Immobilized Pseudomonas luteola able to reduce azo groups enzymically were used as a biocatalyst for the decolorization of wastewater containing azo dyes. Cells of P. luteola were immobilized by entrapment in natural and synthetic polymeric matrices. The effects of operational conditions (e.g., temperature, pH, dye concentration, etc.) on microbial decolorization were investigated. The reusability of the immobilized biocatalyst was evaluated with repeated-batch decolorization experiments. Immobilized cells were less sensitive to agitation rates (dissolved oxygen levels) and pH as compared with suspended cells, while the effects of temperature were similar for both suspended and immobilized cells. Michaelis-Menten kinetics was used to describe the apparent correlation between the decolorization rate and the dye concentration. After four repeated experiments, the decolorization rate of the free cells decreased by nearly 45%, while CA-, CGN-, and PAA-immobilized cells retained over 75, 85, and 80% of their original activity, respectively. The time required for 50% conversion (t1/2) remained nearly the same for CGN- and PAA-immobilized cells during four cycles, indicating the stable decolorization efficiency of these immobilized cells.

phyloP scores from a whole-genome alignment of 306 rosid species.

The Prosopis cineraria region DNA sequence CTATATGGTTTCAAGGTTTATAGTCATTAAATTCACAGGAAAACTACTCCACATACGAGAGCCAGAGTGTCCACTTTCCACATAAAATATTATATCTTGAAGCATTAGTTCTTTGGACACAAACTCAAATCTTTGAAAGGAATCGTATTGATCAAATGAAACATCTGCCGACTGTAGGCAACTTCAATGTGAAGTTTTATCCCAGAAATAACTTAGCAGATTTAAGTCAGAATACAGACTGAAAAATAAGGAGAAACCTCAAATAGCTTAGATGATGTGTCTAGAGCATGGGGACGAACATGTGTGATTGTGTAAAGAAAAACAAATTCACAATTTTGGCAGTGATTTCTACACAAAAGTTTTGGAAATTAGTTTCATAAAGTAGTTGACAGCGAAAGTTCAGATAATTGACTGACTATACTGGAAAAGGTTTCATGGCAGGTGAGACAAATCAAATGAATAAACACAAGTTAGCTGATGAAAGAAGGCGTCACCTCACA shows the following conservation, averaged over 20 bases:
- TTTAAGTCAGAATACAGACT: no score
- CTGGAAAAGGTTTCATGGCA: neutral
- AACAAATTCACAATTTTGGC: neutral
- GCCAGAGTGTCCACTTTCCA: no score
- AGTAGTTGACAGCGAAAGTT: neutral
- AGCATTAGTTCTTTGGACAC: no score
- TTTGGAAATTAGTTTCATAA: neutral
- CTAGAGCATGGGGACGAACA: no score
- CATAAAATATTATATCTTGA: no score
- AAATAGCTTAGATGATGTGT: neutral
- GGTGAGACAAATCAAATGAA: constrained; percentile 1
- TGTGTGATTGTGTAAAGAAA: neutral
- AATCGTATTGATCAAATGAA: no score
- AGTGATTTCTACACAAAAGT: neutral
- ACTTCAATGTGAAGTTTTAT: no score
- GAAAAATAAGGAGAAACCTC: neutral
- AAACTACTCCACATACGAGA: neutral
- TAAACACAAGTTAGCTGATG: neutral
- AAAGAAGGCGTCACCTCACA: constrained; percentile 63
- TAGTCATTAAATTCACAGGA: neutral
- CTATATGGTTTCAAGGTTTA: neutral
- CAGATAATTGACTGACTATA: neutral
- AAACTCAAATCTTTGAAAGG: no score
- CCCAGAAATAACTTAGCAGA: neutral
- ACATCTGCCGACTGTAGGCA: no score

All Science Journal Classification (ASJC) codes
- Applied Microbiology and Biotechnology